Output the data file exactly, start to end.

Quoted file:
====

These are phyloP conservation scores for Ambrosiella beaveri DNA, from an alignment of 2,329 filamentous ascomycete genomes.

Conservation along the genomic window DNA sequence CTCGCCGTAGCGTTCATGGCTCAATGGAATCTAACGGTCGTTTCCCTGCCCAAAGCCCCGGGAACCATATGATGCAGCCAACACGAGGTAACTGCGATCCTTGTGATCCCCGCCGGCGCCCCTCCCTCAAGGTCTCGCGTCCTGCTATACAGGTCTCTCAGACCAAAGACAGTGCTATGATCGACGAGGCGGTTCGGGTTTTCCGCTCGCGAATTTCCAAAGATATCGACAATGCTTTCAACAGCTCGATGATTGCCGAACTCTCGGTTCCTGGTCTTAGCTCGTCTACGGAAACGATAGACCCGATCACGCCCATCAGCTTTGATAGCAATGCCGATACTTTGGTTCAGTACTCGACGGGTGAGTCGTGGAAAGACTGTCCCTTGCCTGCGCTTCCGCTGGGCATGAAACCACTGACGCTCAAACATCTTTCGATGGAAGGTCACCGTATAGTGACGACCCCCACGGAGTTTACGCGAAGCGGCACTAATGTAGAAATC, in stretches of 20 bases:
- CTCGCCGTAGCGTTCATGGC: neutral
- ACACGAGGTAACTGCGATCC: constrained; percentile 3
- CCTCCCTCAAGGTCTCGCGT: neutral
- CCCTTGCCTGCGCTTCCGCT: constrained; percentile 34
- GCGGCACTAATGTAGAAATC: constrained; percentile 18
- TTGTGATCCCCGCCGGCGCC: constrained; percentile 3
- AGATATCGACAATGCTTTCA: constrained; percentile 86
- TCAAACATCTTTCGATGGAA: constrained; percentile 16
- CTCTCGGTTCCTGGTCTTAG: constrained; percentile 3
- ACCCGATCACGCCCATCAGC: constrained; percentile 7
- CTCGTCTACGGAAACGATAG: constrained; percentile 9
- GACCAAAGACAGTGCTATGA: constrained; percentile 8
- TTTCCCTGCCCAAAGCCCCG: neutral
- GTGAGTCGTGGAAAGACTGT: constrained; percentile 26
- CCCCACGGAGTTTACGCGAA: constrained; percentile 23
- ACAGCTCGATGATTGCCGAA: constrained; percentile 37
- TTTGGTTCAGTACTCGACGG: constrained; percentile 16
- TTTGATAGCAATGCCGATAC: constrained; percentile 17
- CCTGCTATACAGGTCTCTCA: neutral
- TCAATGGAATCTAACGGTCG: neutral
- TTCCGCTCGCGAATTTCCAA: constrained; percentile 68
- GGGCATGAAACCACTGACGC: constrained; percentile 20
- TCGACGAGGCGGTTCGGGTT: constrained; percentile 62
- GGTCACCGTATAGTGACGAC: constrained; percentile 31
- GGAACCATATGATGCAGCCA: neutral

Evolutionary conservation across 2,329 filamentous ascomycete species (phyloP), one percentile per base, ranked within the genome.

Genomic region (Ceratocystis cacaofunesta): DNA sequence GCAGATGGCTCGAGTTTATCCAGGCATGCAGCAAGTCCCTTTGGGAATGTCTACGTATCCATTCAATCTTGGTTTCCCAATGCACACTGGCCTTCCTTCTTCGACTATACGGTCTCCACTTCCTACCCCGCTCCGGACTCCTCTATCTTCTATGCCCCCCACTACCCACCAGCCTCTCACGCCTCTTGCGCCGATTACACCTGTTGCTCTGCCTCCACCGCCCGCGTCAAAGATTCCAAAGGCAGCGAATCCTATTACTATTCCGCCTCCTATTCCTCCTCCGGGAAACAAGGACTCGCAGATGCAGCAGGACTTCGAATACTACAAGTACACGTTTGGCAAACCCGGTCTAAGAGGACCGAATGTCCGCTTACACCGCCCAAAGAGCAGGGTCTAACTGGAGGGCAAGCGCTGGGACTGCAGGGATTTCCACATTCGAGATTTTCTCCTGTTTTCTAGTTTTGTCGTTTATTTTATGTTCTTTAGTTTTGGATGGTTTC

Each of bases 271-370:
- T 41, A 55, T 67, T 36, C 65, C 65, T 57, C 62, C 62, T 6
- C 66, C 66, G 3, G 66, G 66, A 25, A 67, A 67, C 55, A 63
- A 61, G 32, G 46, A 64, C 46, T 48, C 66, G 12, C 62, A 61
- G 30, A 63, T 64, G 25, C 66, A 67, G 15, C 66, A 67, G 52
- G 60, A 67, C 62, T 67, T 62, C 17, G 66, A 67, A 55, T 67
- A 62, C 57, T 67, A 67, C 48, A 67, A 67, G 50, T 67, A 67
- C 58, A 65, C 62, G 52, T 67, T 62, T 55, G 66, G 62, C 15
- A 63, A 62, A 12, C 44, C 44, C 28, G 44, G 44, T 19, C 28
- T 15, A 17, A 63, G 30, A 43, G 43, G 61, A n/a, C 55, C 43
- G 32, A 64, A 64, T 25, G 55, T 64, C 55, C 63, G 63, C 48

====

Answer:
These are phyloP conservation scores for Ambrosiella beaveri DNA, from an alignment of 2,329 filamentous ascomycete genomes.

Conservation along the genomic window DNA sequence CTCGCCGTAGCGTTCATGGCTCAATGGAATCTAACGGTCGTTTCCCTGCCCAAAGCCCCGGGAACCATATGATGCAGCCAACACGAGGTAACTGCGATCCTTGTGATCCCCGCCGGCGCCCCTCCCTCAAGGTCTCGCGTCCTGCTATACAGGTCTCTCAGACCAAAGACAGTGCTATGATCGACGAGGCGGTTCGGGTTTTCCGCTCGCGAATTTCCAAAGATATCGACAATGCTTTCAACAGCTCGATGATTGCCGAACTCTCGGTTCCTGGTCTTAGCTCGTCTACGGAAACGATAGACCCGATCACGCCCATCAGCTTTGATAGCAATGCCGATACTTTGGTTCAGTACTCGACGGGTGAGTCGTGGAAAGACTGTCCCTTGCCTGCGCTTCCGCTGGGCATGAAACCACTGACGCTCAAACATCTTTCGATGGAAGGTCACCGTATAGTGACGACCCCCACGGAGTTTACGCGAAGCGGCACTAATGTAGAAATC, in stretches of 20 bases:
- CTCGCCGTAGCGTTCATGGC: neutral
- ACACGAGGTAACTGCGATCC: constrained; percentile 3
- CCTCCCTCAAGGTCTCGCGT: neutral
- CCCTTGCCTGCGCTTCCGCT: constrained; percentile 34
- GCGGCACTAATGTAGAAATC: constrained; percentile 18
- TTGTGATCCCCGCCGGCGCC: constrained; percentile 3
- AGATATCGACAATGCTTTCA: constrained; percentile 86
- TCAAACATCTTTCGATGGAA: constrained; percentile 16
- CTCTCGGTTCCTGGTCTTAG: constrained; percentile 3
- ACCCGATCACGCCCATCAGC: constrained; percentile 7
- CTCGTCTACGGAAACGATAG: constrained; percentile 9
- GACCAAAGACAGTGCTATGA: constrained; percentile 8
- TTTCCCTGCCCAAAGCCCCG: neutral
- GTGAGTCGTGGAAAGACTGT: constrained; percentile 26
- CCCCACGGAGTTTACGCGAA: constrained; percentile 23
- ACAGCTCGATGATTGCCGAA: constrained; percentile 37
- TTTGGTTCAGTACTCGACGG: constrained; percentile 16
- TTTGATAGCAATGCCGATAC: constrained; percentile 17
- CCTGCTATACAGGTCTCTCA: neutral
- TCAATGGAATCTAACGGTCG: neutral
- TTCCGCTCGCGAATTTCCAA: constrained; percentile 68
- GGGCATGAAACCACTGACGC: constrained; percentile 20
- TCGACGAGGCGGTTCGGGTT: constrained; percentile 62
- GGTCACCGTATAGTGACGAC: constrained; percentile 31
- GGAACCATATGATGCAGCCA: neutral

Evolutionary conservation across 2,329 filamentous ascomycete species (phyloP), one percentile per base, ranked within the genome.

Genomic region (Ceratocystis cacaofunesta): DNA sequence GCAGATGGCTCGAGTTTATCCAGGCATGCAGCAAGTCCCTTTGGGAATGTCTACGTATCCATTCAATCTTGGTTTCCCAATGCACACTGGCCTTCCTTCTTCGACTATACGGTCTCCACTTCCTACCCCGCTCCGGACTCCTCTATCTTCTATGCCCCCCACTACCCACCAGCCTCTCACGCCTCTTGCGCCGATTACACCTGTTGCTCTGCCTCCACCGCCCGCGTCAAAGATTCCAAAGGCAGCGAATCCTATTACTATTCCGCCTCCTATTCCTCCTCCGGGAAACAAGGACTCGCAGATGCAGCAGGACTTCGAATACTACAAGTACACGTTTGGCAAACCCGGTCTAAGAGGACCGAATGTCCGCTTACACCGCCCAAAGAGCAGGGTCTAACTGGAGGGCAAGCGCTGGGACTGCAGGGATTTCCACATTCGAGATTTTCTCCTGTTTTCTAGTTTTGTCGTTTATTTTATGTTCTTTAGTTTTGGATGGTTTC

Each of bases 271-370:
- T 41, A 55, T 67, T 36, C 65, C 65, T 57, C 62, C 62, T 6
- C 66, C 66, G 3, G 66, G 66, A 25, A 67, A 67, C 55, A 63
- A 61, G 32, G 46, A 64, C 46, T 48, C 66, G 12, C 62, A 61
- G 30, A 63, T 64, G 25, C 66, A 67, G 15, C 66, A 67, G 52
- G 60, A 67, C 62, T 67, T 62, C 17, G 66, A 67, A 55, T 67
- A 62, C 57, T 67, A 67, C 48, A 67, A 67, G 50, T 67, A 67
- C 58, A 65, C 62, G 52, T 67, T 62, T 55, G 66, G 62, C 15
- A 63, A 62, A 12, C 44, C 44, C 28, G 44, G 44, T 19, C 28
- T 15, A 17, A 63, G 30, A 43, G 43, G 61, A n/a, C 55, C 43
- G 32, A 64, A 64, T 25, G 55, T 64, C 55, C 63, G 63, C 48